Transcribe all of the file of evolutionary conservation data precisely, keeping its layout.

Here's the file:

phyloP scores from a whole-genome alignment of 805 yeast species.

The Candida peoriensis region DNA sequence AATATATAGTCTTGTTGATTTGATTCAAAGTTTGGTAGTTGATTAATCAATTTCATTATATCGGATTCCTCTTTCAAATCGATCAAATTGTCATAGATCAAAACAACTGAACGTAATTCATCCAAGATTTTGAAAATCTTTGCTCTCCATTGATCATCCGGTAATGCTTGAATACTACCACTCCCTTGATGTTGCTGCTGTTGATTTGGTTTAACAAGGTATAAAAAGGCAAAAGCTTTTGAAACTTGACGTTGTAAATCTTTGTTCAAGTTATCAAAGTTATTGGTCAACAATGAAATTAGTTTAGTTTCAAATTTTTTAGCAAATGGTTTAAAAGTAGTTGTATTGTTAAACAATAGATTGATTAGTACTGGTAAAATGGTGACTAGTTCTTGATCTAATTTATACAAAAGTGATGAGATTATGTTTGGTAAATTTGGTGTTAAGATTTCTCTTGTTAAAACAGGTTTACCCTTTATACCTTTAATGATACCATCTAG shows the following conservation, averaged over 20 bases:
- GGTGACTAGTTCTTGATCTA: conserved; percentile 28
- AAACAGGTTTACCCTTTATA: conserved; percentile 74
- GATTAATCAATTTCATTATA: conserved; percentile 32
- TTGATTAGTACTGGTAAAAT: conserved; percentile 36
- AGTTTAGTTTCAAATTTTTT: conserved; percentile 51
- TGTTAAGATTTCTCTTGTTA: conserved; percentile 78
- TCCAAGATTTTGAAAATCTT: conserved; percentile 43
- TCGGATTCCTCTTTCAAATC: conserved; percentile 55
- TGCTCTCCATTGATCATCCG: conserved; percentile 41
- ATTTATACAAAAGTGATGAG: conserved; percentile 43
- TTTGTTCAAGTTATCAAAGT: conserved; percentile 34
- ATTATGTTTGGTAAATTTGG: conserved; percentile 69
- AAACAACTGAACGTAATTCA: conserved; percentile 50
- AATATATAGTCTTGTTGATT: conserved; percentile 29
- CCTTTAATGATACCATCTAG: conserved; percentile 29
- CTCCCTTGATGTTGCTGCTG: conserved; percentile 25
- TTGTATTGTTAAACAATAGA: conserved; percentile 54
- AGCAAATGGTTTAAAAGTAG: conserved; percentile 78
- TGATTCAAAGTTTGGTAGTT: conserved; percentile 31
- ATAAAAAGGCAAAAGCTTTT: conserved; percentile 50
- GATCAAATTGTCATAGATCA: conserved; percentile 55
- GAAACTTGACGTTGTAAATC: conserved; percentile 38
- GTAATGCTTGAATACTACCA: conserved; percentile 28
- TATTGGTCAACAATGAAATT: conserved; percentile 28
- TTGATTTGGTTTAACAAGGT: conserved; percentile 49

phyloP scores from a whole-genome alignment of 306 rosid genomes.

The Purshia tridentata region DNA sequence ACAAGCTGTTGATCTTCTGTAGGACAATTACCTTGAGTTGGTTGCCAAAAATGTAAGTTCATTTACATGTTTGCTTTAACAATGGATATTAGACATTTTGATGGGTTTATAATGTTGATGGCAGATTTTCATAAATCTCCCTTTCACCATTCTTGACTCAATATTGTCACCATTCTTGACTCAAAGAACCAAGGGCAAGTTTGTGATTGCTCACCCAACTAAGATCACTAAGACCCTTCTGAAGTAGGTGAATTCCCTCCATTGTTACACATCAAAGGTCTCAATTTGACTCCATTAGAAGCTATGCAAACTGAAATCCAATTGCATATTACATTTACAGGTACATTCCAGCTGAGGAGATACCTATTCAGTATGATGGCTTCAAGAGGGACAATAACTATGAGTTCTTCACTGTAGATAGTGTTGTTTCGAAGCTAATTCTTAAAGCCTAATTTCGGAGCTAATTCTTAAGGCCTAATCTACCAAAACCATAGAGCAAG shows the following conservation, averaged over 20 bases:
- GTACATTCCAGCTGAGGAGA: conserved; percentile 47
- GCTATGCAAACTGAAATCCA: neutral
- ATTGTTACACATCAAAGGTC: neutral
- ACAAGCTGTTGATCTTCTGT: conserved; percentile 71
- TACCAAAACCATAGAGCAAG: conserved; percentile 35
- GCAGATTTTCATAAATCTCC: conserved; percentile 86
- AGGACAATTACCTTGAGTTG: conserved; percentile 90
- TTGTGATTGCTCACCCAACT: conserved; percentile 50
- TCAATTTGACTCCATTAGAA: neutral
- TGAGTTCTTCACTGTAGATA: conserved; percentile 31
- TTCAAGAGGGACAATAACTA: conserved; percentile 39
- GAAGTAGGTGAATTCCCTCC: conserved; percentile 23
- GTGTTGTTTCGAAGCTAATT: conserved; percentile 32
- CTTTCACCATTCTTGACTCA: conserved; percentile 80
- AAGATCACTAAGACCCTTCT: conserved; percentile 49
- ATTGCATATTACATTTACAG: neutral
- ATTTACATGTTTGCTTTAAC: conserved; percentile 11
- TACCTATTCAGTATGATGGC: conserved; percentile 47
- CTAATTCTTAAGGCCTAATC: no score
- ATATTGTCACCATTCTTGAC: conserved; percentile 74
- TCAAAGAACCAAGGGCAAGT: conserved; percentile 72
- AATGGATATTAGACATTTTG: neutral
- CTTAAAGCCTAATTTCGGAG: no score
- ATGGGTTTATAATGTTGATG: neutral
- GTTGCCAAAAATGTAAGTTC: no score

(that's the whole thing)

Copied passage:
phyloP scores from a whole-genome alignment of 805 yeast species.

The Candida peoriensis region DNA sequence AATATATAGTCTTGTTGATTTGATTCAAAGTTTGGTAGTTGATTAATCAATTTCATTATATCGGATTCCTCTTTCAAATCGATCAAATTGTCATAGATCAAAACAACTGAACGTAATTCATCCAAGATTTTGAAAATCTTTGCTCTCCATTGATCATCCGGTAATGCTTGAATACTACCACTCCCTTGATGTTGCTGCTGTTGATTTGGTTTAACAAGGTATAAAAAGGCAAAAGCTTTTGAAACTTGACGTTGTAAATCTTTGTTCAAGTTATCAAAGTTATTGGTCAACAATGAAATTAGTTTAGTTTCAAATTTTTTAGCAAATGGTTTAAAAGTAGTTGTATTGTTAAACAATAGATTGATTAGTACTGGTAAAATGGTGACTAGTTCTTGATCTAATTTATACAAAAGTGATGAGATTATGTTTGGTAAATTTGGTGTTAAGATTTCTCTTGTTAAAACAGGTTTACCCTTTATACCTTTAATGATACCATCTAG shows the following conservation, averaged over 20 bases:
- GGTGACTAGTTCTTGATCTA: conserved; percentile 28
- AAACAGGTTTACCCTTTATA: conserved; percentile 74
- GATTAATCAATTTCATTATA: conserved; percentile 32
- TTGATTAGTACTGGTAAAAT: conserved; percentile 36
- AGTTTAGTTTCAAATTTTTT: conserved; percentile 51
- TGTTAAGATTTCTCTTGTTA: conserved; percentile 78
- TCCAAGATTTTGAAAATCTT: conserved; percentile 43
- TCGGATTCCTCTTTCAAATC: conserved; percentile 55
- TGCTCTCCATTGATCATCCG: conserved; percentile 41
- ATTTATACAAAAGTGATGAG: conserved; percentile 43
- TTTGTTCAAGTTATCAAAGT: conserved; percentile 34
- ATTATGTTTGGTAAATTTGG: conserved; percentile 69
- AAACAACTGAACGTAATTCA: conserved; percentile 50
- AATATATAGTCTTGTTGATT: conserved; percentile 29
- CCTTTAATGATACCATCTAG: conserved; percentile 29
- CTCCCTTGATGTTGCTGCTG: conserved; percentile 25
- TTGTATTGTTAAACAATAGA: conserved; percentile 54
- AGCAAATGGTTTAAAAGTAG: conserved; percentile 78
- TGATTCAAAGTTTGGTAGTT: conserved; percentile 31
- ATAAAAAGGCAAAAGCTTTT: conserved; percentile 50
- GATCAAATTGTCATAGATCA: conserved; percentile 55
- GAAACTTGACGTTGTAAATC: conserved; percentile 38
- GTAATGCTTGAATACTACCA: conserved; percentile 28
- TATTGGTCAACAATGAAATT: conserved; percentile 28
- TTGATTTGGTTTAACAAGGT: conserved; percentile 49

phyloP scores from a whole-genome alignment of 306 rosid genomes.

The Purshia tridentata region DNA sequence ACAAGCTGTTGATCTTCTGTAGGACAATTACCTTGAGTTGGTTGCCAAAAATGTAAGTTCATTTACATGTTTGCTTTAACAATGGATATTAGACATTTTGATGGGTTTATAATGTTGATGGCAGATTTTCATAAATCTCCCTTTCACCATTCTTGACTCAATATTGTCACCATTCTTGACTCAAAGAACCAAGGGCAAGTTTGTGATTGCTCACCCAACTAAGATCACTAAGACCCTTCTGAAGTAGGTGAATTCCCTCCATTGTTACACATCAAAGGTCTCAATTTGACTCCATTAGAAGCTATGCAAACTGAAATCCAATTGCATATTACATTTACAGGTACATTCCAGCTGAGGAGATACCTATTCAGTATGATGGCTTCAAGAGGGACAATAACTATGAGTTCTTCACTGTAGATAGTGTTGTTTCGAAGCTAATTCTTAAAGCCTAATTTCGGAGCTAATTCTTAAGGCCTAATCTACCAAAACCATAGAGCAAG shows the following conservation, averaged over 20 bases:
- GTACATTCCAGCTGAGGAGA: conserved; percentile 47
- GCTATGCAAACTGAAATCCA: neutral
- ATTGTTACACATCAAAGGTC: neutral
- ACAAGCTGTTGATCTTCTGT: conserved; percentile 71
- TACCAAAACCATAGAGCAAG: conserved; percentile 35
- GCAGATTTTCATAAATCTCC: conserved; percentile 86
- AGGACAATTACCTTGAGTTG: conserved; percentile 90
- TTGTGATTGCTCACCCAACT: conserved; percentile 50
- TCAATTTGACTCCATTAGAA: neutral
- TGAGTTCTTCACTGTAGATA: conserved; percentile 31
- TTCAAGAGGGACAATAACTA: conserved; percentile 39
- GAAGTAGGTGAATTCCCTCC: conserved; percentile 23
- GTGTTGTTTCGAAGCTAATT: conserved; percentile 32
- CTTTCACCATTCTTGACTCA: conserved; percentile 80
- AAGATCACTAAGACCCTTCT: conserved; percentile 49
- ATTGCATATTACATTTACAG: neutral
- ATTTACATGTTTGCTTTAAC: conserved; percentile 11
- TACCTATTCAGTATGATGGC: conserved; percentile 47
- CTAATTCTTAAGGCCTAATC: no score
- ATATTGTCACCATTCTTGAC: conserved; percentile 74
- TCAAAGAACCAAGGGCAAGT: conserved; percentile 72
- AATGGATATTAGACATTTTG: neutral
- CTTAAAGCCTAATTTCGGAG: no score
- ATGGGTTTATAATGTTGATG: neutral
- GTTGCCAAAAATGTAAGTTC: no score